19 August 2022 - Global

In Solidarity With All Humanitarian Workers - Today’s Real Life Heroes

A member of Save the Children staff speaks with evacuees in the town of Makilala, North Cotabato, Philippines, that were affected by the 6.6 magnitude earthquake on 29th October 2019

A member of Save the Children staff speaks with evacuees in the town of Makilala, North Cotabato, Philippines, that were affected by the 6.6 magnitude earthquake on 29th October 2019. Photo taken on November 3, 2019. (LJ Pasion/Save the Children).

The aid community is cracking at the seams trying to respond to a rapidly growing global mega-crisis. The devastating combination of conflict, the climate emergency, unstable geopolitics, indefensible and growing inequality and price-rises that hit the poorest the hardest, have caused the number of people who need humanitarian assistance to soar to a record 303 million. Families in every country in the world that not too long ago were considered thriving, have now joined the ranks of the vulnerable in need of assistance.

The people most affected are those with the least choice, influence and power to change their trajectory. They are subjected to political, military and economic choices made by others. As a result, for the first time in decades we see progress towards eliminating preventable child mortality being reversed.

At the same time, access to those in need is getting increasingly difficult. In a recent survey, 63% of our operations globally reported access constrains due to bureaucratic and administrative impediments (such as delays in getting permits to operate), political interference or safety and security related issues. This made 2021 the most dangerous and deadly year for air workers in a decade.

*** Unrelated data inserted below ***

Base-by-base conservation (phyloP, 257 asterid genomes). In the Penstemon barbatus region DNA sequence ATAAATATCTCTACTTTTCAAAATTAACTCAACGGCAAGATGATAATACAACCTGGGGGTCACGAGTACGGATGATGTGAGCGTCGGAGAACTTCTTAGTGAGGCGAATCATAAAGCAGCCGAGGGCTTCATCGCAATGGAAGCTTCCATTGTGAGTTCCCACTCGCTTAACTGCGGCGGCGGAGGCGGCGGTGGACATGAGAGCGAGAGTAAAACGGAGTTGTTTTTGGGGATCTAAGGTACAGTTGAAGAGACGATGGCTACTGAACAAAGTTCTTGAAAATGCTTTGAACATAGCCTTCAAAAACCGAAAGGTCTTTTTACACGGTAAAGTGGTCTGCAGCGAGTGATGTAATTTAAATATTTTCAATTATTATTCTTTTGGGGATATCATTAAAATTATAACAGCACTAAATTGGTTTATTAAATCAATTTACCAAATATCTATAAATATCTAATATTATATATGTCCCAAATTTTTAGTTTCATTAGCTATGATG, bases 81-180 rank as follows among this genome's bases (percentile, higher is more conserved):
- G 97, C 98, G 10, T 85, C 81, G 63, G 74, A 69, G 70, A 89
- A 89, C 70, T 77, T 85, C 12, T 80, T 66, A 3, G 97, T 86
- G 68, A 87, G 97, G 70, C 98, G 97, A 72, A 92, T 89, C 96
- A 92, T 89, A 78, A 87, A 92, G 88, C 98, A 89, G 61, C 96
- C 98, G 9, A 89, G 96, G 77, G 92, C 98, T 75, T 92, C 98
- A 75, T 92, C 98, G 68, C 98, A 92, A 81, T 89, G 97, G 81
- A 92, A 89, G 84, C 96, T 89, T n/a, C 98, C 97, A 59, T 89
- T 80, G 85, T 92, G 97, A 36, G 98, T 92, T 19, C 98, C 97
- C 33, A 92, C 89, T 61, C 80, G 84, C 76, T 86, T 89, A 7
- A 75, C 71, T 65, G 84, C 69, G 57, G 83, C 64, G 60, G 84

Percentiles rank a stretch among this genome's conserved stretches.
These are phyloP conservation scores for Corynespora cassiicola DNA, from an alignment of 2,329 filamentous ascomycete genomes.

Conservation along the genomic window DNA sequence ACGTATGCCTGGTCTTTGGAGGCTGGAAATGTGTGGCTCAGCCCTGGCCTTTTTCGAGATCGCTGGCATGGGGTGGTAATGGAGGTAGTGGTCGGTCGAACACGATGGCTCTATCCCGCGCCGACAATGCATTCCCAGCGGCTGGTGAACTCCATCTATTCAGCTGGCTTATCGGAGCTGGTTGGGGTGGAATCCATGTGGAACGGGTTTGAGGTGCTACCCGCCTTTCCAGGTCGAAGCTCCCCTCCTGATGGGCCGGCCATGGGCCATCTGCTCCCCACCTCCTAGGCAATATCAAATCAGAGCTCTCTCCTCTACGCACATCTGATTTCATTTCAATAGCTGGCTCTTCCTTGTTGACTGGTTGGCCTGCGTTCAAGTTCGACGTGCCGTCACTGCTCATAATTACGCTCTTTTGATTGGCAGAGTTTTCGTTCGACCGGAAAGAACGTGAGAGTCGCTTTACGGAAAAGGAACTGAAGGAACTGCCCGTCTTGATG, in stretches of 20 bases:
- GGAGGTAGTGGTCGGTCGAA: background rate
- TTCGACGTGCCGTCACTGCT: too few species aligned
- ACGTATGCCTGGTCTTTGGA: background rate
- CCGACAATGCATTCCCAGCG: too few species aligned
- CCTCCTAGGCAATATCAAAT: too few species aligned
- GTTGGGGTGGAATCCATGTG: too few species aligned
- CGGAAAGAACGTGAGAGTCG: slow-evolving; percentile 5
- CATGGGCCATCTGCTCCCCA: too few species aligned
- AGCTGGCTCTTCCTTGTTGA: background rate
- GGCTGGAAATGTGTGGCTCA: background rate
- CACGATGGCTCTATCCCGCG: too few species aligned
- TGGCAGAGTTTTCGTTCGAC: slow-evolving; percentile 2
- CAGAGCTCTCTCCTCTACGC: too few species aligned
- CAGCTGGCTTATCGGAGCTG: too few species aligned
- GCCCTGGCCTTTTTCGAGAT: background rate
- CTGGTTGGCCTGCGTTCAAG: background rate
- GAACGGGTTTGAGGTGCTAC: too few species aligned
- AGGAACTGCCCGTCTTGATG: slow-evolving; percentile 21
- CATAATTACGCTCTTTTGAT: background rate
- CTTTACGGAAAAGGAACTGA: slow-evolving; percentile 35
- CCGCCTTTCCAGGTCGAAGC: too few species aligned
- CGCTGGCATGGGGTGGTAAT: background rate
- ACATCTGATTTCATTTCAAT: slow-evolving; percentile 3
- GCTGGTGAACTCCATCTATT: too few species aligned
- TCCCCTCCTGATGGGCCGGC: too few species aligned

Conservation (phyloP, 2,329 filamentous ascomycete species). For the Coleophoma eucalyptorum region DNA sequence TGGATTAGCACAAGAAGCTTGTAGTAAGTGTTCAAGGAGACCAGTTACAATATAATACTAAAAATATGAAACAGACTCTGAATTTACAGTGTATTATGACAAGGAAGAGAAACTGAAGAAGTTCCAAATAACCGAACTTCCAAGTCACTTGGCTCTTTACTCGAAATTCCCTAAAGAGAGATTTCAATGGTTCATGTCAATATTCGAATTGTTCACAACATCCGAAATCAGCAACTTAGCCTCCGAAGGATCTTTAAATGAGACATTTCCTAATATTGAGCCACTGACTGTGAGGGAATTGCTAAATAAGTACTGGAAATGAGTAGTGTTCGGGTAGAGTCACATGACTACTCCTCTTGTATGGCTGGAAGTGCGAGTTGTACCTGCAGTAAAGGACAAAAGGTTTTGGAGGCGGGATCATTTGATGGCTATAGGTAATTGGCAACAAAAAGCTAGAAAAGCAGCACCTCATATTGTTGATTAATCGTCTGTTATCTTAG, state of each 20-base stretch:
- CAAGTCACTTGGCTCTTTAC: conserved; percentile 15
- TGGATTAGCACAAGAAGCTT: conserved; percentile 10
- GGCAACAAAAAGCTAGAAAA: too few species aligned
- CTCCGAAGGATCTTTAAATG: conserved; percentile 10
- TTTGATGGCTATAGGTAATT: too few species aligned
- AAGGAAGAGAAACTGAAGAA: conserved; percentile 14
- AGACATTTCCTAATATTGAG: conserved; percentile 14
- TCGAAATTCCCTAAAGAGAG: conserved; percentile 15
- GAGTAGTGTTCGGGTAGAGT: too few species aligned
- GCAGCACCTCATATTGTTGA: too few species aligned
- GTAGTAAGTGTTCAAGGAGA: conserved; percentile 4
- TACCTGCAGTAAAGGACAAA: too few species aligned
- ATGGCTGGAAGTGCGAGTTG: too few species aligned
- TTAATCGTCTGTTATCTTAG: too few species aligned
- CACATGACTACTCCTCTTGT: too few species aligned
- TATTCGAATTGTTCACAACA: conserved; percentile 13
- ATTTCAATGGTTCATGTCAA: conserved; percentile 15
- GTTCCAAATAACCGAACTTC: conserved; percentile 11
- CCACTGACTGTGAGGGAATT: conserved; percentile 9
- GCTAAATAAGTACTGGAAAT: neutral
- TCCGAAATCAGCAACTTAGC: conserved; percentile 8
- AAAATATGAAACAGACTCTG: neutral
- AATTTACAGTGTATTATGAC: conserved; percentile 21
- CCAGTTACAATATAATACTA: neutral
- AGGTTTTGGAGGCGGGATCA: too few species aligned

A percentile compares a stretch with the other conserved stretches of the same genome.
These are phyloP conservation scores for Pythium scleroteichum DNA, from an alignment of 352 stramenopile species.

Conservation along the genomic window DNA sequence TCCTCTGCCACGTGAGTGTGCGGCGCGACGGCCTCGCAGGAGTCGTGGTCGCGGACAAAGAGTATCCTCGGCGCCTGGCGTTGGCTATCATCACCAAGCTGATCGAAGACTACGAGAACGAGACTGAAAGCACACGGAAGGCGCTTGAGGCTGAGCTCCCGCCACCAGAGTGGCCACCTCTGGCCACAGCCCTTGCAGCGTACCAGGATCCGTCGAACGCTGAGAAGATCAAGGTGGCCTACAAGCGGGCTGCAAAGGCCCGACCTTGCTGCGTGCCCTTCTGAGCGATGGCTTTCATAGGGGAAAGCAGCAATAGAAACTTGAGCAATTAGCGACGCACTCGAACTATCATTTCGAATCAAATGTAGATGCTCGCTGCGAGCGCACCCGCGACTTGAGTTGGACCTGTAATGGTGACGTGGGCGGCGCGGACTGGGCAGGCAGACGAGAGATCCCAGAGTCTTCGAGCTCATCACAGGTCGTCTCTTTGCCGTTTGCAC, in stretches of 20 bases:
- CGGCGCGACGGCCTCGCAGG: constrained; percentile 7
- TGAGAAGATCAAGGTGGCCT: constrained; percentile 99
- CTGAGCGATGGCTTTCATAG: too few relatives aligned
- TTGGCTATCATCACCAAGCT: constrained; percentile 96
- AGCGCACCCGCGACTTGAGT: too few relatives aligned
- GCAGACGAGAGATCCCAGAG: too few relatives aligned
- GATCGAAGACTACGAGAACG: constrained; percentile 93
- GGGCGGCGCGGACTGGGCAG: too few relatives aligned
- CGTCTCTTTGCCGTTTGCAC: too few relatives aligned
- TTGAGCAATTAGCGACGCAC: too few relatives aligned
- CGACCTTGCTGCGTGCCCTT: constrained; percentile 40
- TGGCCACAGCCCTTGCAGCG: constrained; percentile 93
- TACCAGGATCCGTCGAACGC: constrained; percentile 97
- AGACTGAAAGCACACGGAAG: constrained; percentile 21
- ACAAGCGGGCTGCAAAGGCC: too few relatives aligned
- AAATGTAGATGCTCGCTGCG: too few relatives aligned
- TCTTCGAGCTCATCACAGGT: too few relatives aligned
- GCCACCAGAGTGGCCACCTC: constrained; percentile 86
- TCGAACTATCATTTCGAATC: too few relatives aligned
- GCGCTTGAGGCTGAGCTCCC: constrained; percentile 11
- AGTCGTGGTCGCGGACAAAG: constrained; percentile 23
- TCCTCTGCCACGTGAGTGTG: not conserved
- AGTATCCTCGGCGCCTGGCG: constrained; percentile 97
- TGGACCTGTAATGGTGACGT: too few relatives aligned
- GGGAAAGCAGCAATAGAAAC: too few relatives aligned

Nobody should have to pay the ultimate price for their right to receive or offer humanitarian assistance. Yet, last year 461 aid workers were caught up in 268 major attacks, when trying to reach people in need. Sadly 141 colleagues lost their lives including beloved colleagues from Save the Children, whom we dearly miss every single day. Their death and the world’s inability to hold those that violate this basic humanitarian principle to account is a stain on our collective global conscience. 

Protecting a child in need has always been a collective affair. It takes the care, the wealth of support, the knowledge and solutions that neighbours, communities and local providers bring to the table to protect that child. It requires supportive national social protection policies. It requires warring parties to prioritise resolving the conflict and allowing people in need to access available assistance. It requires global policies that address inequality and economic and environmental sustainability. It requires an aid system that appreciates and builds on the community based and local support systems. And it requires people in far flung places to care about what happens to their fellow human beings in different parts of the world, regardless of race, religion, political or sexual orientation or any other adverse distinction. #ItTakesAVillage

While the current situation genuinely feels overwhelming at times, I take solace from the fact that every day, communities continue to share what little they have, supported by millions of people all over the world. It is evidence that global unity and solidarity are still alive and strong. As individuals, our impact is limited, but together we have tremendous power.

So today, on World Humanitarian DayI salute all those that give whatever is in their means to help protect children in need. And I will burn a special candle tonight for those that ended up giving everything, their future, their family  and their lives. To all our amazing teachers, doctors, nurses, protection officers, food security specialists, nutritionists, shelter personnel, water and sanitation specialist, administrators, managers, advocates, and more – to our villageI thank you for your service, your courage, and your duty of care to the children we protect.

In solidarity,

Gabriella

 Gabriella Waaijman visits a Community Based Education class for 7-10 year olds

Gabriella Waaijman visits a Community Based Education class for 7-10 year olds in Afghanistan.